If you had to substitute baking powder for baking soda, you can technically triple the amount required to produce a rising effect. As baking powder is made up of ⅓ parts baking soda and ⅔ other ingredients like cream of tartar or cornstarch, the base ingredient is within. However, the problem is that there is a high probability that your recipe will be bitter with the addition of a great deal more acidic factors than desired. If used in a cake or quick bread with this ratio substitution, you could have a rapid rise followed by a rapid fall. So the bottom line is that it is not recommended to substitute for baked goods.
I hope that you have learned a few things about the effects of baking powder and baking soda in this blog post. Always remember to measure your ingredients with the proper measuring spoons. A teaspoon or tablespoon is always a specific quantity and unless it is indicated as “heaping”, know that the measure should be leveled to the height of the spoon. Clarity and knowledge helps us to be more successful in our kitchen endeavors.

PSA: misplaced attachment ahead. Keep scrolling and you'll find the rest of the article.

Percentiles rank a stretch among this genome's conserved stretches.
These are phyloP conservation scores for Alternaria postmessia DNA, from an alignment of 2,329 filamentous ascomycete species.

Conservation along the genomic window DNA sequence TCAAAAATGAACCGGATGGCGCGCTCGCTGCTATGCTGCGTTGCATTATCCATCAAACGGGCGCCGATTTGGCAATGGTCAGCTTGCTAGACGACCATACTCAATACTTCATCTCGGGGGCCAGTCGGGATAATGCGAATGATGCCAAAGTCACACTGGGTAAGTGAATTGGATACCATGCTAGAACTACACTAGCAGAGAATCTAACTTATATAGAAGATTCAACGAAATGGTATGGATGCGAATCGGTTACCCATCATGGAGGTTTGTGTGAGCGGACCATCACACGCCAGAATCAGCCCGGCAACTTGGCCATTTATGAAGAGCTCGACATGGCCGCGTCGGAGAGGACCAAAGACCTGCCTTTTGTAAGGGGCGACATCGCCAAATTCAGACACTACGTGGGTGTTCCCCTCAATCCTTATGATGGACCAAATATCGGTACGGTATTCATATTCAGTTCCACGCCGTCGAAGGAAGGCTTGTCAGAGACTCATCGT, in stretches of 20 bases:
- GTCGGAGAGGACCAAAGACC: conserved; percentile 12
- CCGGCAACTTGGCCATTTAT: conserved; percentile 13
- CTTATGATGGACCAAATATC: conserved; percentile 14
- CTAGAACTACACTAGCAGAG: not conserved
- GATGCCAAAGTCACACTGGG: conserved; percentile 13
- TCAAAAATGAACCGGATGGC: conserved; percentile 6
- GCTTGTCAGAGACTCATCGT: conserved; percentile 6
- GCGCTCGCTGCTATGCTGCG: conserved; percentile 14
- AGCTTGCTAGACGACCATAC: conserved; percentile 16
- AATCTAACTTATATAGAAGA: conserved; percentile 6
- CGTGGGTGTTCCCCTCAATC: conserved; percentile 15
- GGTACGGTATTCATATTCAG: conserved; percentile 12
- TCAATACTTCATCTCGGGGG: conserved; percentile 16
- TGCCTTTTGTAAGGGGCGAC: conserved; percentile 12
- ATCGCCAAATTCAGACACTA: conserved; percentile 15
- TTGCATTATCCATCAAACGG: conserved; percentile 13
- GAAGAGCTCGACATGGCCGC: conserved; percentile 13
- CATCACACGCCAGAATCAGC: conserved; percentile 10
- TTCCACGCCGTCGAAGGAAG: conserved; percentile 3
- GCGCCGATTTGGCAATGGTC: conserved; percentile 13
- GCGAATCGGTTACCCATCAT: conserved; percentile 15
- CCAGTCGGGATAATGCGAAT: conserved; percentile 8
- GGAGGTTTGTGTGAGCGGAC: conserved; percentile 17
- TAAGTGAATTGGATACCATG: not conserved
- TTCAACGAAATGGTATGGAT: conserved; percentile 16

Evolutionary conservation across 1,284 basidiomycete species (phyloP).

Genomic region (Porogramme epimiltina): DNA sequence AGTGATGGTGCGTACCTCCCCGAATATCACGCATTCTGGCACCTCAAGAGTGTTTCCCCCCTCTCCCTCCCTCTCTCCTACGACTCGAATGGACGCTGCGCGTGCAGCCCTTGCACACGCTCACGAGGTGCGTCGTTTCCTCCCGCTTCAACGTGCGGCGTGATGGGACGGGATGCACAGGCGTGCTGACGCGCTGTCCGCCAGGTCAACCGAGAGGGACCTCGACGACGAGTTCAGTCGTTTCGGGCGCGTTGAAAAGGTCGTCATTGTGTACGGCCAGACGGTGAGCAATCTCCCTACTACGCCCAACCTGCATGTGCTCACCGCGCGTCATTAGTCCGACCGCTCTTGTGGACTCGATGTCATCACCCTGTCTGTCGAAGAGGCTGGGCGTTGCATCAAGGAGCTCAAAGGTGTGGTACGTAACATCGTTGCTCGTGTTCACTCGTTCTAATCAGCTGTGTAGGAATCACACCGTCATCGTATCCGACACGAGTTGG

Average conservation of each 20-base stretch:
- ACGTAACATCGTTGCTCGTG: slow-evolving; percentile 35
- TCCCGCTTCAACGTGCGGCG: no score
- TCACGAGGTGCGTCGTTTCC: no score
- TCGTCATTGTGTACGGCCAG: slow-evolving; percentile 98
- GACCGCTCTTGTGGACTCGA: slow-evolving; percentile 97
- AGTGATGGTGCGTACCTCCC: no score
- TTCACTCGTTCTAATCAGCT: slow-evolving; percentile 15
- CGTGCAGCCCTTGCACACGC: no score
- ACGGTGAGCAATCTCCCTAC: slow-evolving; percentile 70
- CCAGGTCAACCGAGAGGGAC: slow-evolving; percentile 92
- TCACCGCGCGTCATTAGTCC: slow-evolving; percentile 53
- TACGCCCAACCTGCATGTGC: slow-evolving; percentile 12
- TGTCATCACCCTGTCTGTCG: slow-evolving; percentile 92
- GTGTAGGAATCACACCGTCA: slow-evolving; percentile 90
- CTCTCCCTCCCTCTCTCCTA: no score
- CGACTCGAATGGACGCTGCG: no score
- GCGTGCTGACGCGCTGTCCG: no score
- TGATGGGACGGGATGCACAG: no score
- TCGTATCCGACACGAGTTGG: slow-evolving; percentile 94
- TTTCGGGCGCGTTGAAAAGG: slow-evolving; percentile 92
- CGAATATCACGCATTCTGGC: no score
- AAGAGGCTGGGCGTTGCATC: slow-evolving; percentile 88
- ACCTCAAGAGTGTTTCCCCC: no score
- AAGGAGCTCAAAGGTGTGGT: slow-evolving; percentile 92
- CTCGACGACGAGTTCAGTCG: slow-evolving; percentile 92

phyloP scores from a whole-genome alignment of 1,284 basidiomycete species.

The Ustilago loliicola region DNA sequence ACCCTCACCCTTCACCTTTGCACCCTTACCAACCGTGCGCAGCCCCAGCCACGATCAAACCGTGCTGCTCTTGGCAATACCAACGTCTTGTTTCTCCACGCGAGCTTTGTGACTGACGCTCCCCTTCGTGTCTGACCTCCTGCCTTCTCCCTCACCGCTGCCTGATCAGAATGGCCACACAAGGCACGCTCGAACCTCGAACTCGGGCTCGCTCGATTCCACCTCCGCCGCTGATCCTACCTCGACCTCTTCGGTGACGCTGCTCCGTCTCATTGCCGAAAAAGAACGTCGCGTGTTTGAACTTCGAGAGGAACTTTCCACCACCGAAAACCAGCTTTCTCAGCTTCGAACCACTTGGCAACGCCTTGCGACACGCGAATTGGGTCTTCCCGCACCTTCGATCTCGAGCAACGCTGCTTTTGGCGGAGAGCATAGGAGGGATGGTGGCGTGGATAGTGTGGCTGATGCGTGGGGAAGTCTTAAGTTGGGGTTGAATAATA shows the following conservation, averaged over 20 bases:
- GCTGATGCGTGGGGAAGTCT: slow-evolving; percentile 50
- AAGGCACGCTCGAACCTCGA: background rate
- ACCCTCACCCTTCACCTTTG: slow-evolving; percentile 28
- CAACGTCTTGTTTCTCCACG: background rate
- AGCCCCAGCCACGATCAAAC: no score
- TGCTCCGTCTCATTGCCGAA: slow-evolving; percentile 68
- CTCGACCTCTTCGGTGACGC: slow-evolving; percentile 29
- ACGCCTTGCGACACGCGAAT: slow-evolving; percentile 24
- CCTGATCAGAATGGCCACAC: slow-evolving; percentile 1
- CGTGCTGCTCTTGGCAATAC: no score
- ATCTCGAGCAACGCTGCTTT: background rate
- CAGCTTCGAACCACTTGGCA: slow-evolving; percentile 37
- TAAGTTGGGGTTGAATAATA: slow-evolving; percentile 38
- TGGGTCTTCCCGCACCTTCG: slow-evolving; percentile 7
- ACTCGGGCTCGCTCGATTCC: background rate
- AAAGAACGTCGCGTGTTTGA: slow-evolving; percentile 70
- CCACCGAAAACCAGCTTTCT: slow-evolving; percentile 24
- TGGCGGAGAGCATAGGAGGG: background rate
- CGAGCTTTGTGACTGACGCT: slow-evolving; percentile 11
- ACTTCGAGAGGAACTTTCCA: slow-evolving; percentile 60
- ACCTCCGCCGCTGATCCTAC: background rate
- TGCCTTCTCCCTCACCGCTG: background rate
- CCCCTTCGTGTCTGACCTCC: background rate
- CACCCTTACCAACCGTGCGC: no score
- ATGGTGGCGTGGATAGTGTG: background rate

Fish fillet and shrimp fried in batter. Batter recipe below.
All purpose Batter for fried foods
Great for seafood, chicken and vegetables
1/2 cup all purpose flour
1 tsp Baking powder
5 oz Milk
A pinch of Salt
1. In a mixing bowl, mix together the flour, baking powder and salt.
2. In another bowl beat egg then add the milk to combine.
3. Add the flour mixture into the mik mixture and beat together with a whisk.
Note: you may add at this point any additional seasonings or herbs of your choice such as dried creole seasoning, cayenne, green onions or parsley.